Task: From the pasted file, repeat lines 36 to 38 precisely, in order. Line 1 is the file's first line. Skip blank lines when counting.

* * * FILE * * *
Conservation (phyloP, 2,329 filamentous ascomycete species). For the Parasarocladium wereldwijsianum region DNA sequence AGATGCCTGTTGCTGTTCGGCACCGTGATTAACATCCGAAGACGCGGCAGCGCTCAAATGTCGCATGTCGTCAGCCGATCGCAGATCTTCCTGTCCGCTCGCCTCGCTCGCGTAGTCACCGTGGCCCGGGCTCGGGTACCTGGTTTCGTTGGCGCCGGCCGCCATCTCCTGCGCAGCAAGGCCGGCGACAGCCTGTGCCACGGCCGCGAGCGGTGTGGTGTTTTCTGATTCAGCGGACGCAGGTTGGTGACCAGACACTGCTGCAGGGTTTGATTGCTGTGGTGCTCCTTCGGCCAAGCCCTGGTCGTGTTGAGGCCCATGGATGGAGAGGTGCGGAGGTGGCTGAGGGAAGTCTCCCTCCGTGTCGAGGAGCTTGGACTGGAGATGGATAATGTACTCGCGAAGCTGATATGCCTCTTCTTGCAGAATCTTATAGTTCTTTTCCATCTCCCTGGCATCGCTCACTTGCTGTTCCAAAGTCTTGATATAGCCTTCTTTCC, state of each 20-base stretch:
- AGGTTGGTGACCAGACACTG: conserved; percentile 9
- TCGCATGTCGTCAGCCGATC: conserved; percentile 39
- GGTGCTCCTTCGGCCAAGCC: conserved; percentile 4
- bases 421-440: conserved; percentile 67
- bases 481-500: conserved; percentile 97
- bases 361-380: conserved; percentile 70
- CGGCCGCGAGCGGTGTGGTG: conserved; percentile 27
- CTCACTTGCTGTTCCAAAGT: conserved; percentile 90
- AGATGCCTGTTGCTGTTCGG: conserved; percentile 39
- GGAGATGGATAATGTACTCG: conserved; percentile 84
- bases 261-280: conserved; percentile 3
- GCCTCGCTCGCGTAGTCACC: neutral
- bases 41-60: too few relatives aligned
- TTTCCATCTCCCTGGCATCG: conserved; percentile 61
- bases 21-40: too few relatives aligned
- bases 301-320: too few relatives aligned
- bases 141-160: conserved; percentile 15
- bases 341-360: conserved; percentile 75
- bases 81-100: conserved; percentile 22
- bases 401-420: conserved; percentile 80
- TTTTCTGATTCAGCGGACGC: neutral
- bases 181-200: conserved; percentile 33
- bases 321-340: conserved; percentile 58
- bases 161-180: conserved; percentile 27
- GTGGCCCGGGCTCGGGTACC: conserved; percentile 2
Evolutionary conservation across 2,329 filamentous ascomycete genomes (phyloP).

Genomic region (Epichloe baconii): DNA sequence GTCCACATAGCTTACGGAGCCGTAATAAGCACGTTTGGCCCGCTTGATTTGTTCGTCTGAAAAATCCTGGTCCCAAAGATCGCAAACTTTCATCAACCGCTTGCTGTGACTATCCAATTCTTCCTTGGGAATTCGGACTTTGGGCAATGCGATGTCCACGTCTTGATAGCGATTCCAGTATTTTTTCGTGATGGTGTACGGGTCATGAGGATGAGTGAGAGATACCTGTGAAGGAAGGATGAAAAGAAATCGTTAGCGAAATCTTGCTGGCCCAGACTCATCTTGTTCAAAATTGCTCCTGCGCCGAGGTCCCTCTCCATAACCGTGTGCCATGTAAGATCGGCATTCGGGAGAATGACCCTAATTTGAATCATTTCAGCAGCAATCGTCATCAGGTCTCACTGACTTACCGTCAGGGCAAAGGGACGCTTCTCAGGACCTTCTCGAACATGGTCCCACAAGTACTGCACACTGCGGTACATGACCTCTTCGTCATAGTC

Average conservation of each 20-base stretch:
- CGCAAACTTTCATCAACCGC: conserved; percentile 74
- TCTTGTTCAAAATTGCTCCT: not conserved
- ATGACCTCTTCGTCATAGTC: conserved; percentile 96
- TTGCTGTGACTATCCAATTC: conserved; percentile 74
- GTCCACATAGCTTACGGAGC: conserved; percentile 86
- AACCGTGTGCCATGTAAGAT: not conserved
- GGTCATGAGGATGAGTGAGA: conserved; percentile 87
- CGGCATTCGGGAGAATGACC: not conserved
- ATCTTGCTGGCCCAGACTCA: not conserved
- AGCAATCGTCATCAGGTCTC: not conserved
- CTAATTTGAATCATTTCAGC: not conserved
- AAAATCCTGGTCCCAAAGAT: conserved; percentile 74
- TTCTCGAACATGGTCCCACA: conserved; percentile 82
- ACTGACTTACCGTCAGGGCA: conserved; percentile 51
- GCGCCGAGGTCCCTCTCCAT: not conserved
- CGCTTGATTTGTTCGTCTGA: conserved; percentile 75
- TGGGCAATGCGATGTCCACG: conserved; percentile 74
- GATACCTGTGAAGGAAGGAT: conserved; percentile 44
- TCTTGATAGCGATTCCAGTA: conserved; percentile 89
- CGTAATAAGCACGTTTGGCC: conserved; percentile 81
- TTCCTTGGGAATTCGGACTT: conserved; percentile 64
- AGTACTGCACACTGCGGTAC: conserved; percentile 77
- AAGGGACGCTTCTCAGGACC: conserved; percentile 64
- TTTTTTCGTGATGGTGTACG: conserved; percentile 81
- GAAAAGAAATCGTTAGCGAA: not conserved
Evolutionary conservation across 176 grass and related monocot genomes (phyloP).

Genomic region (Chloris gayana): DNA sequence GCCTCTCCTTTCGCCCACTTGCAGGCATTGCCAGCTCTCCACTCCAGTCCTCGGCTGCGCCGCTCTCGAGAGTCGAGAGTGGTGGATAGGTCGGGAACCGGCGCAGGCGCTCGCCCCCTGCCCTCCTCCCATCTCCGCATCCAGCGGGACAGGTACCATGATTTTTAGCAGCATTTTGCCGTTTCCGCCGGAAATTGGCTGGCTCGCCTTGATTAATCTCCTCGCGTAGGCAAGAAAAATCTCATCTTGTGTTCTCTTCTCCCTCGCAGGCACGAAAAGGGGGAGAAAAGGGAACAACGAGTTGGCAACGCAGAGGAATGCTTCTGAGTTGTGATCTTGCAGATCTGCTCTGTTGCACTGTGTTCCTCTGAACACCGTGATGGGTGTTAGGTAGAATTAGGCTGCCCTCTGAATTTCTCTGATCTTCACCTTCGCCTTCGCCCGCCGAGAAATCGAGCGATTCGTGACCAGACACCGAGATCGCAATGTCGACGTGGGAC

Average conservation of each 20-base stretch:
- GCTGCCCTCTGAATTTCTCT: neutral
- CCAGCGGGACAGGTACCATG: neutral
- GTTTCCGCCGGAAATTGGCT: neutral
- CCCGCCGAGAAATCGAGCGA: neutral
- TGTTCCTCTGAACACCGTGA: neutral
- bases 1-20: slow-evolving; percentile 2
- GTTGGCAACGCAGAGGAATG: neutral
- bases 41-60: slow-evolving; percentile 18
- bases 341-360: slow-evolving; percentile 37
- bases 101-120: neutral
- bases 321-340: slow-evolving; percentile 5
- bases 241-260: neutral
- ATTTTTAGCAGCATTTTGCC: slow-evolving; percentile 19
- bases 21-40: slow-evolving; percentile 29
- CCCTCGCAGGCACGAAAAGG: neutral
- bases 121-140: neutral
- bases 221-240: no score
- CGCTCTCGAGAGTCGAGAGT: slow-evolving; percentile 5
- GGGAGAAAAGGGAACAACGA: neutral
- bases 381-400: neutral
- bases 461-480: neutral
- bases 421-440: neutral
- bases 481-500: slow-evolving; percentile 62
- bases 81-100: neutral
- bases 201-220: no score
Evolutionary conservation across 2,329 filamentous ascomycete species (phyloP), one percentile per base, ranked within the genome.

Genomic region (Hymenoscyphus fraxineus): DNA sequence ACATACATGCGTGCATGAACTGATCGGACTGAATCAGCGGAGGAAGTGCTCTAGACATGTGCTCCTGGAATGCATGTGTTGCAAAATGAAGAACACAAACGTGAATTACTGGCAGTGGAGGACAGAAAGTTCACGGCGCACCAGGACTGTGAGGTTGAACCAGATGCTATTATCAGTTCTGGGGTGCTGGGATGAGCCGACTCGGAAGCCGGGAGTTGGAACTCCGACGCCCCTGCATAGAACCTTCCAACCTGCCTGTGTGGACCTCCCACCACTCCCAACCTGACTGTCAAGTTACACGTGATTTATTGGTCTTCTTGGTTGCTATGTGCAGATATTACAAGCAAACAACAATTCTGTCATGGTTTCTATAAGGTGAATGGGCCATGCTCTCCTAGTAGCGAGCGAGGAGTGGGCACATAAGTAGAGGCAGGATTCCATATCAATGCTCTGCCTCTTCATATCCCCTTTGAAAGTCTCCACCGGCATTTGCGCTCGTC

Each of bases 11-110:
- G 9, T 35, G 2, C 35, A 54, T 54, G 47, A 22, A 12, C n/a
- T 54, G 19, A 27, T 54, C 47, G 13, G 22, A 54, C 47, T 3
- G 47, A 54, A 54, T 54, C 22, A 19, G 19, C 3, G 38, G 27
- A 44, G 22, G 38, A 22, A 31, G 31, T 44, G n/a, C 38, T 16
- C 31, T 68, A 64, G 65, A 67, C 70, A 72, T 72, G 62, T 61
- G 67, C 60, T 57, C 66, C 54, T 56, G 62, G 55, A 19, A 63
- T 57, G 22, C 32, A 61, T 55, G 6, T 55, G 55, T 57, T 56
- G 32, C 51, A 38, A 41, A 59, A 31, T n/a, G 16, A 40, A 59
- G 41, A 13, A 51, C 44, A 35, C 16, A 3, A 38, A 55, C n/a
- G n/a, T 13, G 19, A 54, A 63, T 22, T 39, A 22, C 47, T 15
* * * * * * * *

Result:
- GGTCATGAGGATGAGTGAGA: conserved; percentile 87
- CGGCATTCGGGAGAATGACC: not conserved
- ATCTTGCTGGCCCAGACTCA: not conserved